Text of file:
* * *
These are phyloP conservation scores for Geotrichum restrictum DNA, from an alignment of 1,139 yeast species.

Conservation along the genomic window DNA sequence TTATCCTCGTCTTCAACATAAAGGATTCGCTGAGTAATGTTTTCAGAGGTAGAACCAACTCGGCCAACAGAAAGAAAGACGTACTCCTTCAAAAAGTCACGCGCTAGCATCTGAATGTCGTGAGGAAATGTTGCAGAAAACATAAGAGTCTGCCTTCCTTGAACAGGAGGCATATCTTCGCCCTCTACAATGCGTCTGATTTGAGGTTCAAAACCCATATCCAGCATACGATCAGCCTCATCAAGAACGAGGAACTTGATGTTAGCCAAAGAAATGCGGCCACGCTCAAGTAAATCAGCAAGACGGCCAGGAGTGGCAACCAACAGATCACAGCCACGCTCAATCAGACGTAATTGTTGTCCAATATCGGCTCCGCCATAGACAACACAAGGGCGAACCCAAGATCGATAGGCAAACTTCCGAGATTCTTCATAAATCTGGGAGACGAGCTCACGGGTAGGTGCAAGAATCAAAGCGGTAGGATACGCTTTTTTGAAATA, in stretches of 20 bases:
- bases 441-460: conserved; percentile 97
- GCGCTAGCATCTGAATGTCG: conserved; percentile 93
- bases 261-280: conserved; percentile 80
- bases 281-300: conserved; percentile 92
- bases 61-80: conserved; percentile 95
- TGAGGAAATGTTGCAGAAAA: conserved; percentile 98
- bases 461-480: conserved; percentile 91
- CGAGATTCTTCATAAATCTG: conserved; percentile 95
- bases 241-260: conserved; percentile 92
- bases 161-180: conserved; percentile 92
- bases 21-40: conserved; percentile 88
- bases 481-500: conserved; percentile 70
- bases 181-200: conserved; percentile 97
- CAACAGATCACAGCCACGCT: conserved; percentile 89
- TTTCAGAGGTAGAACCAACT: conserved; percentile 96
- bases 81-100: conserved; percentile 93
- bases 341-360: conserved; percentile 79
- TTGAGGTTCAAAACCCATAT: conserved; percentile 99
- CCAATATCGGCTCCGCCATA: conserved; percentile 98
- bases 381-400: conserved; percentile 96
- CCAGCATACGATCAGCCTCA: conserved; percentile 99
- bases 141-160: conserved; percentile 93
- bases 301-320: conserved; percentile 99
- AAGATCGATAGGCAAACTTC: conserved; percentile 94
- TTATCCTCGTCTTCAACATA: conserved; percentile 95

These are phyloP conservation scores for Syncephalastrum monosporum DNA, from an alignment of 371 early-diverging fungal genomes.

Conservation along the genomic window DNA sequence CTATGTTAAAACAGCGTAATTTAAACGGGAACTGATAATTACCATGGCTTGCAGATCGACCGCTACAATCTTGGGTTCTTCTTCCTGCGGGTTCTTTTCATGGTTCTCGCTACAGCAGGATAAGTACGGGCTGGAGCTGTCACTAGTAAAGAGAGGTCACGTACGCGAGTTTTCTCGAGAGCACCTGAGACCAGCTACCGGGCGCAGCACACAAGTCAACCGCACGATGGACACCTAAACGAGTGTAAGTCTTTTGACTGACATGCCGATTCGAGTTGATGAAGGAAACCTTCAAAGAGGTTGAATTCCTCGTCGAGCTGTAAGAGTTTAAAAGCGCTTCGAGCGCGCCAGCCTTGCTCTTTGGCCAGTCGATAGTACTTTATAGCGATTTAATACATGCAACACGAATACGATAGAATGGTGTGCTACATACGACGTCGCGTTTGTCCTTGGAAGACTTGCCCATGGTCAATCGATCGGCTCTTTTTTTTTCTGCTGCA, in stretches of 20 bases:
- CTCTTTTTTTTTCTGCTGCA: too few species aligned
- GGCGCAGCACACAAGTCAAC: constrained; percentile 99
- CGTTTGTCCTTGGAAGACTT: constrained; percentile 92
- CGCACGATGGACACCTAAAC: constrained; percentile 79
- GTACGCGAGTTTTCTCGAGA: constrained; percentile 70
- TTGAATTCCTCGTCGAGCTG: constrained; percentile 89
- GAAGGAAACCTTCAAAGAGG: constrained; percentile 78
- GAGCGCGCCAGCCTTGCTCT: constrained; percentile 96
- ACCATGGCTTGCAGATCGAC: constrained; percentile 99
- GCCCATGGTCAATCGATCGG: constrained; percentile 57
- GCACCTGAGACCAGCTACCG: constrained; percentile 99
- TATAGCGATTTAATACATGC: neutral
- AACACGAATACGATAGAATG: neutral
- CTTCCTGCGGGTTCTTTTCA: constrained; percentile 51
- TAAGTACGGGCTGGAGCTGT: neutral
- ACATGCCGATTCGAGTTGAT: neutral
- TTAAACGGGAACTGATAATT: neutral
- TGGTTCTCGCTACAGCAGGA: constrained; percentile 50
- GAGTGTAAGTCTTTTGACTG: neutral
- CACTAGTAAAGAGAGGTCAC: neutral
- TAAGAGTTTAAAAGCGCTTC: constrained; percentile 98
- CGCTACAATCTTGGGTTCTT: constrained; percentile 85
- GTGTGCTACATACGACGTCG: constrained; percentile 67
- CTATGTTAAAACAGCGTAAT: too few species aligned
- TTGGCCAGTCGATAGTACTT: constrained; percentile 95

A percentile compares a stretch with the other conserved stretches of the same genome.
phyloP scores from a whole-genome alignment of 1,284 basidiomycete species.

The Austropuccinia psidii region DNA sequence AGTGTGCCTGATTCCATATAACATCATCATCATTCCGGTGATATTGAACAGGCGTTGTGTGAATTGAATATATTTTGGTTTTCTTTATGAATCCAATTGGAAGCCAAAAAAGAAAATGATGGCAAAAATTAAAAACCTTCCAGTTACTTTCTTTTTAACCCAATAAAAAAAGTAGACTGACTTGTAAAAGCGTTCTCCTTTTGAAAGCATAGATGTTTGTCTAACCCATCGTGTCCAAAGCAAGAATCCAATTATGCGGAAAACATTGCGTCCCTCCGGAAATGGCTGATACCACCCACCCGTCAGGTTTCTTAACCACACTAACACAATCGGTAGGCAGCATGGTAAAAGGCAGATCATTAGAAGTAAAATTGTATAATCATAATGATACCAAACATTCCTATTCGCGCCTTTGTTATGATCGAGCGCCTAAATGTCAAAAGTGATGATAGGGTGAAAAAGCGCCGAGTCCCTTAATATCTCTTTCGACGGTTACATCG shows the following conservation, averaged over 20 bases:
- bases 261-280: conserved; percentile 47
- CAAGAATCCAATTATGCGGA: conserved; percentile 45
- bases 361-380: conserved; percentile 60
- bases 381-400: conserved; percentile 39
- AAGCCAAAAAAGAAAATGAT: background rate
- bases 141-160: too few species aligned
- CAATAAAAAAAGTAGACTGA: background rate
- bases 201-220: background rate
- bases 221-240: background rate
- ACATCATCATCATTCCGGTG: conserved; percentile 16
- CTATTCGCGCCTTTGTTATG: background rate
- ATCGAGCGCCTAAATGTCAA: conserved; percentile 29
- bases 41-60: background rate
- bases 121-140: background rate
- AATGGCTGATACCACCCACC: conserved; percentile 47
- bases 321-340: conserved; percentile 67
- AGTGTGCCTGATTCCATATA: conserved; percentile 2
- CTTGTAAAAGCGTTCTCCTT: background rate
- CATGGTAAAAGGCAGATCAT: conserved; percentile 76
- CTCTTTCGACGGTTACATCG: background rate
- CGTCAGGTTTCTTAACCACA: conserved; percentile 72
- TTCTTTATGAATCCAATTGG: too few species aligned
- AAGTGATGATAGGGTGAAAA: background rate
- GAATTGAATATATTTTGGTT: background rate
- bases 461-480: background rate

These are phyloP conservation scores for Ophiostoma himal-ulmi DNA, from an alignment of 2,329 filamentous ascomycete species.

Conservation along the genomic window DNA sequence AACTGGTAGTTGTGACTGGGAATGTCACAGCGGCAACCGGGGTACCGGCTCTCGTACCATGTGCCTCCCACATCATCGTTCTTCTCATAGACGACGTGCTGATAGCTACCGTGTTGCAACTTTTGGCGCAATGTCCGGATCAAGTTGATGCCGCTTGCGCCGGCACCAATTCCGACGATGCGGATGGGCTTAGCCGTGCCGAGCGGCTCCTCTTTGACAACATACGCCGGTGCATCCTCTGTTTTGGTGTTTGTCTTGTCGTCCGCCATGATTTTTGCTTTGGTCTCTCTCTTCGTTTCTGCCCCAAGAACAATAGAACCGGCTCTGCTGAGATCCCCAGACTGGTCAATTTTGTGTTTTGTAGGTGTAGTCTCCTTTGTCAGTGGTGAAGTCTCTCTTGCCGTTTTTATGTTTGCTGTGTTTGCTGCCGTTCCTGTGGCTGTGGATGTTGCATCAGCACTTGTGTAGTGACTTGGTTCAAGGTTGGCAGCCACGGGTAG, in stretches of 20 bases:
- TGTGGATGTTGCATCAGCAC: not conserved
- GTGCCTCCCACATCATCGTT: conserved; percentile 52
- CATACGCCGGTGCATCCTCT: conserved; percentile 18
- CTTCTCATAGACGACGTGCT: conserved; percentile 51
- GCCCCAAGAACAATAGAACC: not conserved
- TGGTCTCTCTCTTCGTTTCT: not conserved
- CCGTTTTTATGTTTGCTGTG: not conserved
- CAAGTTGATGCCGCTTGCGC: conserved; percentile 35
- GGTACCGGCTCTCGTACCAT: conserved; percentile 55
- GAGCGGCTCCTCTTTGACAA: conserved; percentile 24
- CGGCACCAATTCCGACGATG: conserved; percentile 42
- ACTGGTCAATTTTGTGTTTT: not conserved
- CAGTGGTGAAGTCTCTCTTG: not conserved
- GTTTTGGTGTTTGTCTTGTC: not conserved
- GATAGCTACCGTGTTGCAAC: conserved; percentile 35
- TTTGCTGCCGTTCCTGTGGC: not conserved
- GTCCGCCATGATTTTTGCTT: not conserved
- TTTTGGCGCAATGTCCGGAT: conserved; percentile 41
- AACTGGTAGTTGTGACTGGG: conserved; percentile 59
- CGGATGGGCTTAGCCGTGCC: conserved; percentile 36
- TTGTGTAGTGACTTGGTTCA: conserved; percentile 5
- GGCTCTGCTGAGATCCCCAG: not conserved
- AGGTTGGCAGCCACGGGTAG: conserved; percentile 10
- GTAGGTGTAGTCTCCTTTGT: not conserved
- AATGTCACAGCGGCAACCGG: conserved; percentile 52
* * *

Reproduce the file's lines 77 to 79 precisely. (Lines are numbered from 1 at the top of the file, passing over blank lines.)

- CTCTTTCGACGGTTACATCG: background rate
- CGTCAGGTTTCTTAACCACA: conserved; percentile 72
- TTCTTTATGAATCCAATTGG: too few species aligned